and supporting statements devised by the Joint Commission on the Accreditation of Hospitals (JCAHO, 2001). Specific standards now state that “patients have the right to appropriate assessment and management of pain” (standard RI.1.2.8), “pain is assessed in all patients” (standard PE.1.4), and “patients are educated about pain and managing pain as part of treatment, as appropriate” (PF.3.4). Advocates have also adopted the phrase “pain: the fifth vital sign” to help increase professionals’ awareness of pain and encourage the implementation of explicit pain management guidelines and protocols (APS, 1997).
The Joint Commission standards mention other aspects of palliative and end-of-life care. As noted in Chapter 5, one (RI.1.3.5) mentions pastoral care and other spiritual services (JCAHO, 1998). A broader standard (RI.1.2.7) states “the health care organization addresses care at the end of life” (JCAHO, 2001). The Commission explains the intent of the latter standard as covering
provision of appropriate treatment for any primary and secondary symptoms, according to the wishes of the patient or the surrogate decision maker;
aggressive and effective management of pain;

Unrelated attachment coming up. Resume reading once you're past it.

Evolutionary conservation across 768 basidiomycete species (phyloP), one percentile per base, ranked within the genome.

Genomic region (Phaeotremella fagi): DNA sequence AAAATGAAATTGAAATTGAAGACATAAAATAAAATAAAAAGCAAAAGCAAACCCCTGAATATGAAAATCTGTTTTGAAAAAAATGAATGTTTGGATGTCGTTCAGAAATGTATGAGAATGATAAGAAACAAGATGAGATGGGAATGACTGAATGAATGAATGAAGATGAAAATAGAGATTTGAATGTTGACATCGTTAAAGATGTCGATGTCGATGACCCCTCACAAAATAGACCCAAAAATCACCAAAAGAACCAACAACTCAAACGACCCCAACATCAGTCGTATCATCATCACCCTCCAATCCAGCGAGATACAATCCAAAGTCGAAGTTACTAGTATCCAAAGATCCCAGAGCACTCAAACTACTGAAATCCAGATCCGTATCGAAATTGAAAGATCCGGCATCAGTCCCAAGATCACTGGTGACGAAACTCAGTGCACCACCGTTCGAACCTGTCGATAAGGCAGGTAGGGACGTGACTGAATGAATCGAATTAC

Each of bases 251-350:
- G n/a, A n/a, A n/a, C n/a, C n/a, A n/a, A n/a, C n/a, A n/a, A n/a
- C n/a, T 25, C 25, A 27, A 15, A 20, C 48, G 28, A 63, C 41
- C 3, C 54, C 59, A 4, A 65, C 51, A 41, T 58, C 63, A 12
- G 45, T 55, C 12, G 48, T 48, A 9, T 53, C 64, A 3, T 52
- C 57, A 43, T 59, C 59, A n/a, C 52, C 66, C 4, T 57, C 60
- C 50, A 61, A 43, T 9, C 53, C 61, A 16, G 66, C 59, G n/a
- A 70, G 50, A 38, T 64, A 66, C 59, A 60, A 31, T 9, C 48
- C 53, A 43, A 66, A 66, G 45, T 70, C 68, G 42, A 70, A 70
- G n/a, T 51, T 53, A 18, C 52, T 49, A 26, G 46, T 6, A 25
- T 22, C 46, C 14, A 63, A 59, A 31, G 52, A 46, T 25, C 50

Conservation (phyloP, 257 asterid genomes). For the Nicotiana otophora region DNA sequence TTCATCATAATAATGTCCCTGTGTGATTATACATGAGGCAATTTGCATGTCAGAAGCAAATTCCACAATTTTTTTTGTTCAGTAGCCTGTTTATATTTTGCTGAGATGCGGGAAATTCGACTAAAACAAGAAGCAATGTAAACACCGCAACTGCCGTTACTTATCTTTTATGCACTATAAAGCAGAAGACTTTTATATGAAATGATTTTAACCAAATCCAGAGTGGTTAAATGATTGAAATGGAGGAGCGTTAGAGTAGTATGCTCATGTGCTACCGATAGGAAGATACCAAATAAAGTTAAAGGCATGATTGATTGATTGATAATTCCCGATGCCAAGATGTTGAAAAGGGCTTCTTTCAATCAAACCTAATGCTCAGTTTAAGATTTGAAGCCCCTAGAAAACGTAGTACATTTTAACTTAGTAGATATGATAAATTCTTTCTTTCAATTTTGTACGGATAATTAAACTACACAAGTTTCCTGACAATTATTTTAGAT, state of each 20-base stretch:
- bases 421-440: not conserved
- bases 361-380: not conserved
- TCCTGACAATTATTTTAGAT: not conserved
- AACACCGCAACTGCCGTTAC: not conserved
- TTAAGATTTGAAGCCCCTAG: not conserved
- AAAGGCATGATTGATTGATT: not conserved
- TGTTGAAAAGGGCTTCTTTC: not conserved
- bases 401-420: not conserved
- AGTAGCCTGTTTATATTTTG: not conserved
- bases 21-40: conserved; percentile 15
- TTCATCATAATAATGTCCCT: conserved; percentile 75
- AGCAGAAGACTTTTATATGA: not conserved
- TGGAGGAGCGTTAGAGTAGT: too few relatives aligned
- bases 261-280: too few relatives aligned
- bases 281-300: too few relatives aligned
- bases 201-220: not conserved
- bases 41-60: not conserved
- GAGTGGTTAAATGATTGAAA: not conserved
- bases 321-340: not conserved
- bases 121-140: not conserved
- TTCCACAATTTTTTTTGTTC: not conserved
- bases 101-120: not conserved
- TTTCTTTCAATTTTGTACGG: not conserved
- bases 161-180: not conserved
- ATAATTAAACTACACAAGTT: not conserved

sensitive issues such as autopsy and organ donation;
respect for the patient’s values, religion, and philosophy;
involvement of the patient and, where appropriate, the family in every aspect of care; and
attention to the psychological, social, emotional, spiritual, and cultural concerns of the patient and the family.
The committee believes that it is appropriate to generalize the expectation of aggressive and effective pain management to the aggressive and effective management of all serious symptoms. This would likely encourage more active efforts to develop evidence- and consensus-based guidelines for symptoms in addition to pain and to build a broader and stronger evidence base for effective symptom management (IOM, 1997; Goldman, 1999; ChIPPS, 2001; Levetown, 2001).
Unfortunately, the limited research on effective pharmacologic and other symptom management approaches for children is a concern. In some cases, symptom management and other guidelines for adult care may serve as models or starting points for pediatric guidelines, although the latter would likely have a more limited evidence base and more complex analytic task relating to children’s developmental differences and other special dimensions of pediatric care. For example, as one resource, pediatric oncologists could look to the series of curriculum modules that the Ameri-